Michael Gondry's "Eternal Sunshine of the Spotless Mind" is a quirky art-house film with a mainstream overtone. Jim Carrey plays a sad and depressed character named Joel, the first sign we're in art-house territory. When the film opens, Joel narrates his every move as if we were listening to his brain transcribe the day's events. He is suffering from a sudden breakup with a flamboyant character named Clementine (Kate Winslet), who has used the services of a medical firm called Lacuna to erase her memory of him as if he never existed. Joel decides to return the favor by signing up for the procedure himself.
I had imagined Joel walking into a futuristic building with flashing lights and beeping sounds, or at least something resembling the office of the guy who pioneered LASIK surgery. But in a Charlie Kaufman powered movie, it shouldn't be too surprising that a revolutionary physician would practice out of an old NY-style apartment building that probably shares space with a deli.
The practice is run by Dr. Mierzwiak (Tom Wilkinson) and his misfit team of young assistants. The main technician is Stan (Mark Ruffalo), unwisely responsible for performing most of the operations from his computer. He is assisted by Patrick (Elijah Wood), the insecure electrical guy who makes sure all the wires are properly connected. And finally there's Mary (Kirsten Dunst), the receptionist and girlfriend of Stan with a secret or two begging to be revealed.
"Is there any danger of brain damage?" Joel asks Dr. Mierzwiak as he uncomfortably waits to be examined. "Well, technically speaking, the procedure is brain damage. On par with a night of heavy drinking. Nothing you'll miss." How assuring.
The Lacuna gang is working out of Joel's home doing the memory washing procedure that will take all night. Dr. Mierzwiak has left for the evening allowing Stan to finish the job. As he sits at his computer zapping memory cells of Clementine, the film shifts back and forth from reality to inside Joel's head where he can hear everything going on in the real world, but is unable to wakeup and is powerless to stop the procedure. He has decided halfway through the operation that he wants to hold on to the few precious memories of Clementine he has left, but time is fading and his fleeting memory distorts what left there is to grab.
What we're now watching is a long series of montages and sequences showing Joel and Clementine as they were when they were together. But because we're really just looking into fading memories, we are treated to tricky shots, fading images, sound distortions, and my favorite; locations that melt into something else, like the Barnes & Nobel store that becomes Joel's apartment or the beach-front house that crumbles into the ocean.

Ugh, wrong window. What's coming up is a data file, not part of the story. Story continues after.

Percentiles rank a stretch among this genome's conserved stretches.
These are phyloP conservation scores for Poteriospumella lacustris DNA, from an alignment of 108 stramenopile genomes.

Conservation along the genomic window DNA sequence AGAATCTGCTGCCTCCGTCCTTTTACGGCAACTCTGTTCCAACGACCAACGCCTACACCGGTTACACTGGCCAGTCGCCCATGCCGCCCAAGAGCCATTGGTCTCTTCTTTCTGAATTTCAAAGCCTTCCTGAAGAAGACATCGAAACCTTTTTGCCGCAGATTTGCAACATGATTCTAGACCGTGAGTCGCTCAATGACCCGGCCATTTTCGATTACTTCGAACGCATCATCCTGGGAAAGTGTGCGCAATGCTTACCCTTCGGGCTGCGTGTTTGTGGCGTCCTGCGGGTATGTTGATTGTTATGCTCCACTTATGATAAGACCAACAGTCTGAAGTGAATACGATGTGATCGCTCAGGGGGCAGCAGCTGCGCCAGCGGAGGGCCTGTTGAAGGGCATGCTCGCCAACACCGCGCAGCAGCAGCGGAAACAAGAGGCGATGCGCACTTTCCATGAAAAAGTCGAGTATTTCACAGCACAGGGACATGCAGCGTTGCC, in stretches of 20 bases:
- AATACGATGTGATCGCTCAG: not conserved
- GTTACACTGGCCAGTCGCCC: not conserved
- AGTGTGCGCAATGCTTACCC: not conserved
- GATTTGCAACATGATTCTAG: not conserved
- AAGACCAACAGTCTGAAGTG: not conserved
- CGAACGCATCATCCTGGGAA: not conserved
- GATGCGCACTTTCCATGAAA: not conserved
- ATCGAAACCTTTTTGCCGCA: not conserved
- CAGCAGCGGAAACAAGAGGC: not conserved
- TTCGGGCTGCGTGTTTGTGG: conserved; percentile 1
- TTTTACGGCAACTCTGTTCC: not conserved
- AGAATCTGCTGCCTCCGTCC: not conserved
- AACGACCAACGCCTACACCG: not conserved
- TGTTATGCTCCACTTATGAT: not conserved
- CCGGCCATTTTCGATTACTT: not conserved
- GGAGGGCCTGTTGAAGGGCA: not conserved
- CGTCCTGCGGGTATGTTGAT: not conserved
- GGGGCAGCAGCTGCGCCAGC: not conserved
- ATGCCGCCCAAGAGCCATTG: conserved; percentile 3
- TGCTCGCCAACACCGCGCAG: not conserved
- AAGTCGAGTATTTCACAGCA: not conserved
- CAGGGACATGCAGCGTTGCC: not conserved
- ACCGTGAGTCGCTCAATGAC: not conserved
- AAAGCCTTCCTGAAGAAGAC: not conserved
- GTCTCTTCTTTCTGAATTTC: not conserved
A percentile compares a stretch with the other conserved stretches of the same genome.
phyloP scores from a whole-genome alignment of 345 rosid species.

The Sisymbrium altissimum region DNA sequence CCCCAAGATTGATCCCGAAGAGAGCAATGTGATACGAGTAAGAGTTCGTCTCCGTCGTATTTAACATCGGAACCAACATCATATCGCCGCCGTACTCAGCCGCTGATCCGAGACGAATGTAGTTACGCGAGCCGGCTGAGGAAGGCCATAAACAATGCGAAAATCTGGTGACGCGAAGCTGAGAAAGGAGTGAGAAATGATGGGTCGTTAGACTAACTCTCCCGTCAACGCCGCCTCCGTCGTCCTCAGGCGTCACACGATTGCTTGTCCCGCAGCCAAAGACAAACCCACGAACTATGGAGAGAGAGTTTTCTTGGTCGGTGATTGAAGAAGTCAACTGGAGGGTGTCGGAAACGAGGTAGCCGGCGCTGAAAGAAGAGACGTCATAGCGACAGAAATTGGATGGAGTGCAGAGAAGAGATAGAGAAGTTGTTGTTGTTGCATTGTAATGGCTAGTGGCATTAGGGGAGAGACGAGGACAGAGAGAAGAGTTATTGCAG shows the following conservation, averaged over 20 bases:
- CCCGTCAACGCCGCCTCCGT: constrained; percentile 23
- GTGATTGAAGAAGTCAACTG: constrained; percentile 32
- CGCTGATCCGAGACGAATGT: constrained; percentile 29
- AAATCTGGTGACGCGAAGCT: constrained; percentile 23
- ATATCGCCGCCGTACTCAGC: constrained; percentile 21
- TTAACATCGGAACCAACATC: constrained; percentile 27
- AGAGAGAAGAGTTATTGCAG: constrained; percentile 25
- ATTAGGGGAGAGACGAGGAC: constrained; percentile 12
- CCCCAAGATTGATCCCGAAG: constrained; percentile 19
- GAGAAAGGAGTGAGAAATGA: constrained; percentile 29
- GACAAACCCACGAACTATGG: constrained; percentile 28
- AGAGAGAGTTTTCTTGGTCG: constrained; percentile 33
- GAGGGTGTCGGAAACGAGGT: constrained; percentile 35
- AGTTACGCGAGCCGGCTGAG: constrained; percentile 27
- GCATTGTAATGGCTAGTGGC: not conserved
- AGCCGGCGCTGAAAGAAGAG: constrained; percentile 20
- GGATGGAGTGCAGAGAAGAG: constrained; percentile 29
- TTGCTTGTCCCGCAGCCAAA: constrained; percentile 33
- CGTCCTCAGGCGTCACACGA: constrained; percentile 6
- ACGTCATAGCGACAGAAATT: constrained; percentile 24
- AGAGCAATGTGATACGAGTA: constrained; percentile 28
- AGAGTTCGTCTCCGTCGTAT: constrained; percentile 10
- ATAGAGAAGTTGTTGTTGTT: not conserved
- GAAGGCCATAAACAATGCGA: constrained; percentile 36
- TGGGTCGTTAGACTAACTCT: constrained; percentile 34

This all works well and is cleverly constructed by the gifted Michael Gondry, a veteran music video director who shares one of the three writing credits alongside Kaufman and Pierre Bismuth. But it comes to a point when the effects being to diminish. To be sure, I walked into the film expecting most of it to be about Carrey's character trapped inside his own mind, but I wasn't prepared for it to be almost the entire movie. After about the 15th time we see Joel dragging Clementine out of one memory and into the next before she disappears and reappears somewhere else, I started loosing interest.
I was more involved with the supporting characters; the gang that makes up Lacuna. Stan and Mary make an interesting couple, taking advantage of unsupervised time to get stoned and party at Joel's house while he is helplessly trapped inside his own mind but still able to hear what's going on in the real world. This is Kirsten Dunst's best role as it's the only one I've seen her in that truly showcases her ability to act on multiple levels, something we can't see when she plays the character with the same name in the "Spiderman" movies. I also enjoyed Elijah Wood's Patrick as the sneaky employee who takes advantage of Lacuna's patients by learning and manipulating their relationship turn-on/offs.
But we spend little time in the real world and almost all of it Joel's mind, which is, like I said, fun and enjoyable but a little too long. Notice how many times we see Joel and Clementine chasing each other on the beach, and how many times we see them go into the beach house, and how many times they relax on the frozen lake.
Readers were unhappy with the 'B' grade I gave "Adaptation" (perhaps a second viewing is in order), and they probably won't be satisfied with my generous review of "Eternal Sunshine." I don't deny Kaufman's talent and ability to take a simple concept and stretch it for nearly two hours, but none of his films have ever been able to grab me the way they're supposed to, so says some readers. But I still give the film a "B+." It's brilliant on almost all technical levels despite some choppy editing that no one will convince me was intentional. It's a film Kaufman fans will adore, but it's the one I'm sure most of them would rather call great but not wish to sit through a second time.